The Church Catechism: I Believe in the Holy Ghost Part III–The Filioque | - Diocese of the Mid West

Without fanfare, a group of Anglican and Orthodox scholars has been working on this issue, trying to find a basis for agreement, and it appears that they have done so.  Their published statement, “The Procession and Work of the Holy Spirit,” is only a few pages long and well worth study.  It concludes that the “filioque clause” can reasonably be omitted from the Creed.  The ACNA, of which St. Barnabas is a part, already recognizes that the “filioque clause” does not appear in the original Creed and its published liturgies contain the clause in brackets, indicating that it is optional.  The statement of the Anglican/Orthodox working group can be found here:

http://www.anglicancommunion.org/media/312561/the-procession-and-work-of-the-holy-spirit-dublin-agreed-statement.pdf

The statement has been submitted to governing authorities in both the Anglican and Orthodox churches for review and approval.  This may appear a small thing, but healing any breach existing among Christian churches is a good thing, if done in a spirit of discernment and seeking to understand God’s Word.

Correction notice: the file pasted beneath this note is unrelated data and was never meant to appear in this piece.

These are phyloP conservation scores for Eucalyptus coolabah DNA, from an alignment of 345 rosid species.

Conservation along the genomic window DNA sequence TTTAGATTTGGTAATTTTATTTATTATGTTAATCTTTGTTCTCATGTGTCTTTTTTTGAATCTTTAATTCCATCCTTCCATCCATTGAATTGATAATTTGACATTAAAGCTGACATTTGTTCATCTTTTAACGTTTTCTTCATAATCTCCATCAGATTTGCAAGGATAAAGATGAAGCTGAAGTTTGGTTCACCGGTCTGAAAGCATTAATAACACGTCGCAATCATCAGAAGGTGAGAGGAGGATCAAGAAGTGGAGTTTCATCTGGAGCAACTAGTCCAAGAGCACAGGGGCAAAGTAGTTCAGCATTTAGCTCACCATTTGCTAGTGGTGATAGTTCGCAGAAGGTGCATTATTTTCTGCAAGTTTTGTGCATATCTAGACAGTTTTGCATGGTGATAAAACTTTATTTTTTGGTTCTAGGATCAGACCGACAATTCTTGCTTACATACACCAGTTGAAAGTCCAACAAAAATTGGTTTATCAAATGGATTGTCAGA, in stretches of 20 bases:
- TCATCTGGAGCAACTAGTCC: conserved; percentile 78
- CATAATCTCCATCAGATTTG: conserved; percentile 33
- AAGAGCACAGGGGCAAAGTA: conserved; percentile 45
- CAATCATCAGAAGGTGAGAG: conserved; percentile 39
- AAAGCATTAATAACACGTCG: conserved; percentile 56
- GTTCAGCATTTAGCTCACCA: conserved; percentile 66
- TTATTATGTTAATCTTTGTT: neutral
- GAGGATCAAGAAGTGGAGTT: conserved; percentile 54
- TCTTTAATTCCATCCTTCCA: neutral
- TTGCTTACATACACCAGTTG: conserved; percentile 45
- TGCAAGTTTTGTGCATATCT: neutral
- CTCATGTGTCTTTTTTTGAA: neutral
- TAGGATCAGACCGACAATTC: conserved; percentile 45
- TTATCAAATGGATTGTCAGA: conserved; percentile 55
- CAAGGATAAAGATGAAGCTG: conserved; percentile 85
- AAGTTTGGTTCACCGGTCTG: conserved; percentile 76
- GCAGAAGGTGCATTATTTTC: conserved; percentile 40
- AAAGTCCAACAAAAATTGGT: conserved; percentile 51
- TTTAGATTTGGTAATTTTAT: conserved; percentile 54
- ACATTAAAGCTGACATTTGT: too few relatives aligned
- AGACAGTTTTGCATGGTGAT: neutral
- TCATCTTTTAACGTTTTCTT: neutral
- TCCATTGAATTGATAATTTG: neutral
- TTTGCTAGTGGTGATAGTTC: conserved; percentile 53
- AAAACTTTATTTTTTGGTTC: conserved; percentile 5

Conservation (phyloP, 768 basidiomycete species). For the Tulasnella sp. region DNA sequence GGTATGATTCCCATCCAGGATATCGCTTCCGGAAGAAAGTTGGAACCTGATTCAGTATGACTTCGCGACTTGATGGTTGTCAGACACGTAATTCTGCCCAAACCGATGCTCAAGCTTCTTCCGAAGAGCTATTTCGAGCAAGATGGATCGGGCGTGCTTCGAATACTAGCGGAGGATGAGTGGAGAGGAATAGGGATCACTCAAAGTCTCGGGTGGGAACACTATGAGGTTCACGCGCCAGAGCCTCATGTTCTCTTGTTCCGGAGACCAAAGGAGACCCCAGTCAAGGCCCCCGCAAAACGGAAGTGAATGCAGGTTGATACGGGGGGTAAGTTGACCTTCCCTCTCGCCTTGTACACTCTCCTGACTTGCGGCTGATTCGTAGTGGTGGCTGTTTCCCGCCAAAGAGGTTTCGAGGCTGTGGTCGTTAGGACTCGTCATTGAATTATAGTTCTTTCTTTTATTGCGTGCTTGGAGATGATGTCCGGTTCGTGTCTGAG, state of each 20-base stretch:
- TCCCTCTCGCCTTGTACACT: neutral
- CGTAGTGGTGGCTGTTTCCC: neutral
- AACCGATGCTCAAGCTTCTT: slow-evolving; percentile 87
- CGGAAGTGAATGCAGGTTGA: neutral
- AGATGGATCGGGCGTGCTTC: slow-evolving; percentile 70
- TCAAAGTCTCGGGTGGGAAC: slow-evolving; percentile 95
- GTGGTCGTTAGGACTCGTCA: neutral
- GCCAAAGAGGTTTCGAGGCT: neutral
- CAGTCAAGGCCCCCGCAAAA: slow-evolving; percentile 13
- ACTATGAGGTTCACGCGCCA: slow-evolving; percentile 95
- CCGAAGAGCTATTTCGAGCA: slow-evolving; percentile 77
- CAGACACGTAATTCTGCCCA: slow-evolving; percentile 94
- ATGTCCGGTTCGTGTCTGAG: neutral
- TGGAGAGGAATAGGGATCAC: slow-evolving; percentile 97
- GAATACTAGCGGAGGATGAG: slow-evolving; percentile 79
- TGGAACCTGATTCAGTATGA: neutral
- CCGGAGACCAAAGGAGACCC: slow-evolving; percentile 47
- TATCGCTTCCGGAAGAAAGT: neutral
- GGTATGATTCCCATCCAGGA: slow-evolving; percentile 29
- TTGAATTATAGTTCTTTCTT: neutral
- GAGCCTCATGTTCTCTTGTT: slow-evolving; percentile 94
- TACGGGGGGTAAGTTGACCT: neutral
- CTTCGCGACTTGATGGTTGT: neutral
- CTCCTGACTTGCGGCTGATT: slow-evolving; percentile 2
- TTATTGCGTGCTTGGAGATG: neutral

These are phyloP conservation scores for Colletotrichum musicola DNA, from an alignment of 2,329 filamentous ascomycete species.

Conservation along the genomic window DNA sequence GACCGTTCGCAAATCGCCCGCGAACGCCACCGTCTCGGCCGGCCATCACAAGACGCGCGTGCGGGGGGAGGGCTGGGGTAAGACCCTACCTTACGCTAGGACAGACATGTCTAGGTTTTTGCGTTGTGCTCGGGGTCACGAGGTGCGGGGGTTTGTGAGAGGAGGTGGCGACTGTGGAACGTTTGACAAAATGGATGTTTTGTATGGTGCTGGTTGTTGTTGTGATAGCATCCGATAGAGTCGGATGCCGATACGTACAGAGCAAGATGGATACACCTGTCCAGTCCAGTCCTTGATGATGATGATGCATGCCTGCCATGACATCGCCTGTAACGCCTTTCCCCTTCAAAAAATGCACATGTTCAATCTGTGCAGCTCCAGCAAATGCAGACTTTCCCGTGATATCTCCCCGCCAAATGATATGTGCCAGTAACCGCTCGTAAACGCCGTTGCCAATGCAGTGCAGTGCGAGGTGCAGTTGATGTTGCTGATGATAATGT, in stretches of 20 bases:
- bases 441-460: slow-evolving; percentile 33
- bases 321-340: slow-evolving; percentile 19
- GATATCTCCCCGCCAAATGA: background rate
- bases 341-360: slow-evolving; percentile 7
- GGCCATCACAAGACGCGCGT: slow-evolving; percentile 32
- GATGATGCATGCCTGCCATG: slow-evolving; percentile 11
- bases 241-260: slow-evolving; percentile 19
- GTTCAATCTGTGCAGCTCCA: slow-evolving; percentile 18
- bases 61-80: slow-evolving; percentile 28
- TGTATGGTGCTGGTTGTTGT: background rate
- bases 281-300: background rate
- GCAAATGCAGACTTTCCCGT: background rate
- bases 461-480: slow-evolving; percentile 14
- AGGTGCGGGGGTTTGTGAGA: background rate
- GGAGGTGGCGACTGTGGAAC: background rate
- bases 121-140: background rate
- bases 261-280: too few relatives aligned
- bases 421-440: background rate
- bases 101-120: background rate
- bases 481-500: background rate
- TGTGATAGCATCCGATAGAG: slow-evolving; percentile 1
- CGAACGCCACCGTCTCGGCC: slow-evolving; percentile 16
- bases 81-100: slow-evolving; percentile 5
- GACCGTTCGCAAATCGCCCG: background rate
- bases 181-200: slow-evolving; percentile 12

The Life-Giving Mystery of the Holy Trinity | St Austin and St Gregory, Margate, with St Anne ...

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All Saints Day Mass

This major festival of the church goes back to the 7th Century, when the ancient Roman Pantheon was re-dedicated as a church honoring the Virgin Mary and all Martyrs.  The original date was in May,  later moved to November 1.  The focus of All Saints Day (also called All Hallows Day) was on remembering the Christian dead.  From this grew up a collection of folk customs, particularly on the eve of All Saints Day (also called All Hallows Eve, or Hallows Even, or Hallowe’en), involving costumes, trick or treating, and carving pumpkins.  The folk holiday, which supports lucrative commerce in candy and costumes, is now more prominent in popular culture than All Saints Day itself, but the original meaning of All Saints Day remains:  to remember the Christian dead, especially martyrs who died for their faith.  St. Barnabas will celebrate All Saints Day this evening at 7:00 p.m.  All are welcome.